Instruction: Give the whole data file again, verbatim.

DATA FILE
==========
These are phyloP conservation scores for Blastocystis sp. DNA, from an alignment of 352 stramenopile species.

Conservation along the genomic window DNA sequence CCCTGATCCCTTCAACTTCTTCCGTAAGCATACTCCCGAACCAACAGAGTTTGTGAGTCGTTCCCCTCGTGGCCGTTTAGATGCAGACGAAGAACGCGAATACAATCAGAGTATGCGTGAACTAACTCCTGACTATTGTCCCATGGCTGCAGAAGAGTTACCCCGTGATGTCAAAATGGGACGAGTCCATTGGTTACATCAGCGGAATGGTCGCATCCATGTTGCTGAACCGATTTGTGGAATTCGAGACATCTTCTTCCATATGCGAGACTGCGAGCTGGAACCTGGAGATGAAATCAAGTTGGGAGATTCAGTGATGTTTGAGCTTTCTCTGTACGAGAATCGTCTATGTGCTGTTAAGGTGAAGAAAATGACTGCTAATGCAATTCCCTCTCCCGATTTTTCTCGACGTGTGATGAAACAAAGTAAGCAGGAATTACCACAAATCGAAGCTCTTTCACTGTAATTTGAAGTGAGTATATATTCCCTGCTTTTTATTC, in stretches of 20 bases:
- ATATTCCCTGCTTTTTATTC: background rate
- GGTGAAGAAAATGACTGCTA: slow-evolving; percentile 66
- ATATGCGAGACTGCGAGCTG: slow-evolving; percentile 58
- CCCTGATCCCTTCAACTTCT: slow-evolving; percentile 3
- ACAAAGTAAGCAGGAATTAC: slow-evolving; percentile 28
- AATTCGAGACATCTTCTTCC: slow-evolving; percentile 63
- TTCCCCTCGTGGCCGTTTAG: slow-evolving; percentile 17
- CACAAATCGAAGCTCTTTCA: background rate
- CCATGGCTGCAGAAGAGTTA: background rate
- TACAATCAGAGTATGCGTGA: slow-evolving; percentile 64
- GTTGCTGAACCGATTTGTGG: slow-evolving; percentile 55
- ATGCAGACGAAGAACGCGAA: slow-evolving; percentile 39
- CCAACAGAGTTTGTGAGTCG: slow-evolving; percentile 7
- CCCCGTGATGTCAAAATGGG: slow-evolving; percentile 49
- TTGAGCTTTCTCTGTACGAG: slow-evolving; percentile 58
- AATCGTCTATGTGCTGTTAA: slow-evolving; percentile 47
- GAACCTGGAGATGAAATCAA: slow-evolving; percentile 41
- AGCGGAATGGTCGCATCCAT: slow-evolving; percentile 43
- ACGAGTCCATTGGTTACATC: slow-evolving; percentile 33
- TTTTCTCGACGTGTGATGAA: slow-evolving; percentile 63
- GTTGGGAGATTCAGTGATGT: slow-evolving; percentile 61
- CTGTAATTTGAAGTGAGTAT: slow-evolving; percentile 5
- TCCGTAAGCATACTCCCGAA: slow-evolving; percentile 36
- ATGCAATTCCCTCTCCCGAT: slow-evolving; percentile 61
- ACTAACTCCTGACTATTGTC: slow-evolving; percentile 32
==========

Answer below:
These are phyloP conservation scores for Blastocystis sp. DNA, from an alignment of 352 stramenopile species.

Conservation along the genomic window DNA sequence CCCTGATCCCTTCAACTTCTTCCGTAAGCATACTCCCGAACCAACAGAGTTTGTGAGTCGTTCCCCTCGTGGCCGTTTAGATGCAGACGAAGAACGCGAATACAATCAGAGTATGCGTGAACTAACTCCTGACTATTGTCCCATGGCTGCAGAAGAGTTACCCCGTGATGTCAAAATGGGACGAGTCCATTGGTTACATCAGCGGAATGGTCGCATCCATGTTGCTGAACCGATTTGTGGAATTCGAGACATCTTCTTCCATATGCGAGACTGCGAGCTGGAACCTGGAGATGAAATCAAGTTGGGAGATTCAGTGATGTTTGAGCTTTCTCTGTACGAGAATCGTCTATGTGCTGTTAAGGTGAAGAAAATGACTGCTAATGCAATTCCCTCTCCCGATTTTTCTCGACGTGTGATGAAACAAAGTAAGCAGGAATTACCACAAATCGAAGCTCTTTCACTGTAATTTGAAGTGAGTATATATTCCCTGCTTTTTATTC, in stretches of 20 bases:
- ATATTCCCTGCTTTTTATTC: background rate
- GGTGAAGAAAATGACTGCTA: slow-evolving; percentile 66
- ATATGCGAGACTGCGAGCTG: slow-evolving; percentile 58
- CCCTGATCCCTTCAACTTCT: slow-evolving; percentile 3
- ACAAAGTAAGCAGGAATTAC: slow-evolving; percentile 28
- AATTCGAGACATCTTCTTCC: slow-evolving; percentile 63
- TTCCCCTCGTGGCCGTTTAG: slow-evolving; percentile 17
- CACAAATCGAAGCTCTTTCA: background rate
- CCATGGCTGCAGAAGAGTTA: background rate
- TACAATCAGAGTATGCGTGA: slow-evolving; percentile 64
- GTTGCTGAACCGATTTGTGG: slow-evolving; percentile 55
- ATGCAGACGAAGAACGCGAA: slow-evolving; percentile 39
- CCAACAGAGTTTGTGAGTCG: slow-evolving; percentile 7
- CCCCGTGATGTCAAAATGGG: slow-evolving; percentile 49
- TTGAGCTTTCTCTGTACGAG: slow-evolving; percentile 58
- AATCGTCTATGTGCTGTTAA: slow-evolving; percentile 47
- GAACCTGGAGATGAAATCAA: slow-evolving; percentile 41
- AGCGGAATGGTCGCATCCAT: slow-evolving; percentile 43
- ACGAGTCCATTGGTTACATC: slow-evolving; percentile 33
- TTTTCTCGACGTGTGATGAA: slow-evolving; percentile 63
- GTTGGGAGATTCAGTGATGT: slow-evolving; percentile 61
- CTGTAATTTGAAGTGAGTAT: slow-evolving; percentile 5
- TCCGTAAGCATACTCCCGAA: slow-evolving; percentile 36
- ATGCAATTCCCTCTCCCGAT: slow-evolving; percentile 61
- ACTAACTCCTGACTATTGTC: slow-evolving; percentile 32